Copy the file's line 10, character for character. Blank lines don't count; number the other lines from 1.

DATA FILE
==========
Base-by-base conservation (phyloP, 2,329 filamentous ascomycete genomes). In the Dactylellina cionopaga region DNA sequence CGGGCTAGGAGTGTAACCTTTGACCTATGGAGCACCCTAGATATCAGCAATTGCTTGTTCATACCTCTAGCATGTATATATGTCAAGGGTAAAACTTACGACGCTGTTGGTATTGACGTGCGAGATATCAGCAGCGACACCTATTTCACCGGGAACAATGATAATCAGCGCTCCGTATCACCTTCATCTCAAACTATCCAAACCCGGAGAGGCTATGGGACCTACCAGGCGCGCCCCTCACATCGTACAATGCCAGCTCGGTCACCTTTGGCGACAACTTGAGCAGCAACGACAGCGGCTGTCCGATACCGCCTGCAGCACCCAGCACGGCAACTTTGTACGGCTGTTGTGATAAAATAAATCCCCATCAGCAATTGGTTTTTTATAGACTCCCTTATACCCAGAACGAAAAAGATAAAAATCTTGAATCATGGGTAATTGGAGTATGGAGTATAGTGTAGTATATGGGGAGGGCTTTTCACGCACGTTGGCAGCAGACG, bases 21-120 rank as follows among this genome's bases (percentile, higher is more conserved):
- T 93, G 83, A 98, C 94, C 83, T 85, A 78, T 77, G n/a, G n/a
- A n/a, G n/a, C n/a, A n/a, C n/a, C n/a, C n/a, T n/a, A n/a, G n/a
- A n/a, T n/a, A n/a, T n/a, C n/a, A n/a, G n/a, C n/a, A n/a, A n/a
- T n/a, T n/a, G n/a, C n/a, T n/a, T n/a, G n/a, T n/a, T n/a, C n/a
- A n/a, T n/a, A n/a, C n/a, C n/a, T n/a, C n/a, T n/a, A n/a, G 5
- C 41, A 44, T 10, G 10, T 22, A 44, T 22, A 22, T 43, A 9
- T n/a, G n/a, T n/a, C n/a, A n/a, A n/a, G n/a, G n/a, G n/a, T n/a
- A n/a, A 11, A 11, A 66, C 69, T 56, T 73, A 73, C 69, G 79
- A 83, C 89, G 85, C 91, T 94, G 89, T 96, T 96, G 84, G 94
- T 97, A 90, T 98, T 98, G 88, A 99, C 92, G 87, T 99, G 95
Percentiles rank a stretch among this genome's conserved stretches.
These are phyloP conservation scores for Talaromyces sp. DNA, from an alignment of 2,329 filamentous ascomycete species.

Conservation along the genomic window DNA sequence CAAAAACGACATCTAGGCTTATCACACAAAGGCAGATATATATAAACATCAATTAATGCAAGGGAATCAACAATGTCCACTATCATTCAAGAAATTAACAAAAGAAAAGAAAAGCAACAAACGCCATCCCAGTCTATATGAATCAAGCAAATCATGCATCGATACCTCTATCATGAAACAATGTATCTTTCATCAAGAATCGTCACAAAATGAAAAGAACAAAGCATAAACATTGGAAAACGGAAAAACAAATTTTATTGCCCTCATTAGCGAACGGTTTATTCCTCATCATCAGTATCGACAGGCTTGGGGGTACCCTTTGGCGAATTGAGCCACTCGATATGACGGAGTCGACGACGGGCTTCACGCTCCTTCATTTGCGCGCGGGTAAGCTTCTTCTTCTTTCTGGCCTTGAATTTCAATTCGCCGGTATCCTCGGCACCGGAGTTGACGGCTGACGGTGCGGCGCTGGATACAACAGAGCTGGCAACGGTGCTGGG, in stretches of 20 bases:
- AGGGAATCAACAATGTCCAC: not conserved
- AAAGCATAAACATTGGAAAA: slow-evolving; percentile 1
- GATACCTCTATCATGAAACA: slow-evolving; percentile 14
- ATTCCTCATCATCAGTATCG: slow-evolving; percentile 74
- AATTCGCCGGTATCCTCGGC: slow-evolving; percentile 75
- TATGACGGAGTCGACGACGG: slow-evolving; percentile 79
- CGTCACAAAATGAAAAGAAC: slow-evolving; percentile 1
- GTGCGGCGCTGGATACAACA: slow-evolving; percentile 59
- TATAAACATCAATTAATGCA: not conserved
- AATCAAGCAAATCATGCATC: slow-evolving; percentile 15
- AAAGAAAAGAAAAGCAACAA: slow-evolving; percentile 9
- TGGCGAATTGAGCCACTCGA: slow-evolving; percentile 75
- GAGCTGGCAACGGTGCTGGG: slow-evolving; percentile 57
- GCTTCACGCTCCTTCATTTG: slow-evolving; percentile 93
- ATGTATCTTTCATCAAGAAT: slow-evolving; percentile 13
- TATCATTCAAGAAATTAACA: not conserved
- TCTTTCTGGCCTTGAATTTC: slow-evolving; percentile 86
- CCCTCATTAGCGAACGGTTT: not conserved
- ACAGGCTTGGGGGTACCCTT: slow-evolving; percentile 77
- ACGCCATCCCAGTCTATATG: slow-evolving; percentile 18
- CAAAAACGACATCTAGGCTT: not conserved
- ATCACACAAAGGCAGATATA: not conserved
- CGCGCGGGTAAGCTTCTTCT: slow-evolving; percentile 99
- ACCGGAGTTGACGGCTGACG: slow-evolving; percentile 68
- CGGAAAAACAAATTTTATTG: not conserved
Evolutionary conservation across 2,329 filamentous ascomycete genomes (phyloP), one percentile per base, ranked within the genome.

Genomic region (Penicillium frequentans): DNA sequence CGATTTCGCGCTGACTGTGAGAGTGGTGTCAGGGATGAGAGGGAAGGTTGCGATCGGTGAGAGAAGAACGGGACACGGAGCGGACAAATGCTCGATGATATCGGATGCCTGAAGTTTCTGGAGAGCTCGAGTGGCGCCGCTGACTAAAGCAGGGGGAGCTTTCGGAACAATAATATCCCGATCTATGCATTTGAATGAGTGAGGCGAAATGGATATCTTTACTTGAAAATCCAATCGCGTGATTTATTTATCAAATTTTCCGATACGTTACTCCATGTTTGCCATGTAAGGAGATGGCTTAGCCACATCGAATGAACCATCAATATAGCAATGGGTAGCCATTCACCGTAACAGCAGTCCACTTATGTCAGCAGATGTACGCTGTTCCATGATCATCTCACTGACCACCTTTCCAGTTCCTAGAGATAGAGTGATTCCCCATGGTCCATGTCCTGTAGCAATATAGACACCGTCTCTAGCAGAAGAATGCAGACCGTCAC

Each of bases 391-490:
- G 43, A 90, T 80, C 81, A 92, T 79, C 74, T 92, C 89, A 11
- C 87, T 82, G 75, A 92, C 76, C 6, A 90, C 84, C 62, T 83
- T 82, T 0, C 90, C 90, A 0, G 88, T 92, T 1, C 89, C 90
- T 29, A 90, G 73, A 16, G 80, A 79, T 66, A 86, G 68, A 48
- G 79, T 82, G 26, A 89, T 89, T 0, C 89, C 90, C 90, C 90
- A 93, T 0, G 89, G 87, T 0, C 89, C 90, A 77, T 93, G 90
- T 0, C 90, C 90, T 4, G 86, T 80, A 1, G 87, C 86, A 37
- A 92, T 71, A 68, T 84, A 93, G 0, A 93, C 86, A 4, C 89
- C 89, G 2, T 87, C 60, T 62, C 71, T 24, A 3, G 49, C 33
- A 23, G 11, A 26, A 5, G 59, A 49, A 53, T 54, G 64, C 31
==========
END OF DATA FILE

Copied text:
- A 83, C 89, G 85, C 91, T 94, G 89, T 96, T 96, G 84, G 94